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East Hampton's Lee Hayes, ex-Tuskegee Airman, dies

Tuskegee Airman bomber pilot Lee Hayes is shown

Tuskegee Airman bomber pilot Lee Hayes is shown in this 1945 photo. Credit: James T. Johnathan family

Lee A. Hayes of East Hampton, who bombed enemy forces from the cockpit of a B-25 during World War II as a member of the legendary all-black Tuskegee Airmen, died Wednesday at the home he built more than 60 years ago. He was 91.

His son, Craig Hayes, also of East Hampton, said his father died of natural causes and fought on two fronts: at home as a member of an all-black regiment formed because of his own country's incendiary period of racial segregation, and abroad as a nemesis to the formidable Axis powers of Germany, Italy and Japan.

But he harbored no bitterness and sought no revenge for the indignities he endured during and since the nation's Jim Crow era, Craig Hayes said.

"He was a great man," he said, adding that his father displayed the patience and integrity of Nelson Mandela, the former South African president and apartheid resister who died Thursday, but "on a smaller scale."

Hayes was a native of Mannboro, Va., who moved to the East End with his family in 1930, when he was 8, after his father found work on a dairy farm.

He attended public schools and, in 1943, became an apprentice and then was certified as a bombardier and joined the startup program for black aviation cadets at Tuskegee Army Air Field in Alabama. After the war and the military successes of the 996-member unit, Hayes became certified as a bomber pilot and entered civilian life, which had its own racial obstacles.

"After the war, we all put in applications with the airlines but none of us got called," he told Newsday in a 2011 interview. "I thought I had an advantage because I could really fly, that the airlines or some outfit would give me a job because I was good at it. I was all over looking for work, but nobody would hire me."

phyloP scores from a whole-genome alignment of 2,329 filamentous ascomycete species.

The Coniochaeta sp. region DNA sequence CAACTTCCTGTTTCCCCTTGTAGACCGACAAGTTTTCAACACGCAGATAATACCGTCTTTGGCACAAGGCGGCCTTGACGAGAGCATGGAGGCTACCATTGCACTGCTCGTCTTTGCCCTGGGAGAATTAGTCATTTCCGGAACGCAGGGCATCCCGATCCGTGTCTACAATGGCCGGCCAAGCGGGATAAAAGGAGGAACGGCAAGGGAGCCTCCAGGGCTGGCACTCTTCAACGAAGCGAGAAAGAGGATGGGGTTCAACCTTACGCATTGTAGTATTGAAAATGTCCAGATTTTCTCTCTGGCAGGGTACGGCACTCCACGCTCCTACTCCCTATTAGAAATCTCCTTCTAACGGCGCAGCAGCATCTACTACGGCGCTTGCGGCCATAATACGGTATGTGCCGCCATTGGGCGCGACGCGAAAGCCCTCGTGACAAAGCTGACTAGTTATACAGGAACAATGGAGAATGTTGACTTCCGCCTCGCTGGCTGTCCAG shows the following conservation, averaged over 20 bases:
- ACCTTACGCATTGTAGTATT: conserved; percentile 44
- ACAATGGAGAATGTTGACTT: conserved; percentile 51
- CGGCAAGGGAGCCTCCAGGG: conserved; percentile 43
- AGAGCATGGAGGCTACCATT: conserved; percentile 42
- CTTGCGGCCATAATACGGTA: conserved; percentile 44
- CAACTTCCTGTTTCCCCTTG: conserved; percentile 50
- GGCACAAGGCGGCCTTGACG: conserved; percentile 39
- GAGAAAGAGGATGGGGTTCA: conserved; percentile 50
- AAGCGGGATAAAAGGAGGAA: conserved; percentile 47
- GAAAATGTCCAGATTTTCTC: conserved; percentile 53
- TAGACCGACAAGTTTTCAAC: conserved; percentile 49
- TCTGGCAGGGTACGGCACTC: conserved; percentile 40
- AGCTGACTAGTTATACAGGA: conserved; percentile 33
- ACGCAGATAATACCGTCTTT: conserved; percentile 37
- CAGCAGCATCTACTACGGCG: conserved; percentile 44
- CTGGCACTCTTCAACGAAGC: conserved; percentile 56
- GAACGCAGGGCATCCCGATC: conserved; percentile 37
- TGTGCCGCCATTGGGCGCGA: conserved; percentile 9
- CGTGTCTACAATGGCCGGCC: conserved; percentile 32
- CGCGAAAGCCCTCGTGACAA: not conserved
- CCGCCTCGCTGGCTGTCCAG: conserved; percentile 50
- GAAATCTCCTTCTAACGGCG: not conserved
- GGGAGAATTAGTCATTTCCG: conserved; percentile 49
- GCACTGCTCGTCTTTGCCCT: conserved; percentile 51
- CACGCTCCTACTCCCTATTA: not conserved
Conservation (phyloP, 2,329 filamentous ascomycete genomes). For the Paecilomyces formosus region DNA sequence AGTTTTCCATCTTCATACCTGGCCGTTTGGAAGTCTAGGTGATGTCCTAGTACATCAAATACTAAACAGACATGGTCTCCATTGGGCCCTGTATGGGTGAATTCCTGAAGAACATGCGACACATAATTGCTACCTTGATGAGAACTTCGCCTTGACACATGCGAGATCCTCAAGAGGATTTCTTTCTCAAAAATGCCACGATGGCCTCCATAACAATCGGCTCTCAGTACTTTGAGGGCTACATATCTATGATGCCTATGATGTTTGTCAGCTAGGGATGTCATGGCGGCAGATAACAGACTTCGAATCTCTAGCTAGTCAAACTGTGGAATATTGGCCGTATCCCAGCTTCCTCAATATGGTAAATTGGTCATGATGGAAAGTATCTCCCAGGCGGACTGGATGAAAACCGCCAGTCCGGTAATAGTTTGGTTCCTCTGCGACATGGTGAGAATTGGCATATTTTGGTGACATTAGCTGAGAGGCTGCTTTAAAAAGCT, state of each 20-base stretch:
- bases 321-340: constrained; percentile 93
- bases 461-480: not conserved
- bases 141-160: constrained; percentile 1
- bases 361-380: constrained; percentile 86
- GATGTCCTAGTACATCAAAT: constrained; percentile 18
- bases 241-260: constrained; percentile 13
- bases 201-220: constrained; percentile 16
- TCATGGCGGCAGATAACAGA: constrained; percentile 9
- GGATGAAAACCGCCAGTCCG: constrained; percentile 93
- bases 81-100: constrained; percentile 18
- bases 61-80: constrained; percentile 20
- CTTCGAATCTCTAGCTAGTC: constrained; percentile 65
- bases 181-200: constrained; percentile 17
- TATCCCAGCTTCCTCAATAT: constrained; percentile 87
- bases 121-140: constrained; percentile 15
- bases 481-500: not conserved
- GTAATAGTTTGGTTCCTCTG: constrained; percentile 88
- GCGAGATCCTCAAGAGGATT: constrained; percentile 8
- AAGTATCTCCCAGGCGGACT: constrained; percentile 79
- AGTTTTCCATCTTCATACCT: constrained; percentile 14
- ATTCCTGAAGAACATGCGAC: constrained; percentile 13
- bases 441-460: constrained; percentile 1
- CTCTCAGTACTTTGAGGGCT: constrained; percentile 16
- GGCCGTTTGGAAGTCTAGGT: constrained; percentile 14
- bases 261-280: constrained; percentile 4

After Hayes felt he was discriminated against while trying to buy a home, he took $300 in cash to buy a plot of land in East Hampton and built the home where he settled with his bride, Marion Jones of Harlem, and lived there for decades. They raised a son and a daughter before his wife died in 1985.

Hayes worked many jobs, ranging from a janitor at Brookhaven National Laboratory in Upton to selling life insurance.

Craig Hayes said his father was pleased with Hollywood's portrayals of the Tuskegee Airmen in recent years, calling them pretty accurate.

Besides his son, Hayes is survived by a daughter, Karlys Johnson of East Hampton; a granddaughter, Crystal Hayes of Inwood; a grandson, Barry Johnson of Springs; and three great-grandchildren, Connor, Yori and Nuelle Johnson of East Hampton.

A funeral service will be held Monday at 10 a.m. at Calvary Baptist Church in East Hampton followed by burial in Calverton National Cemetery.

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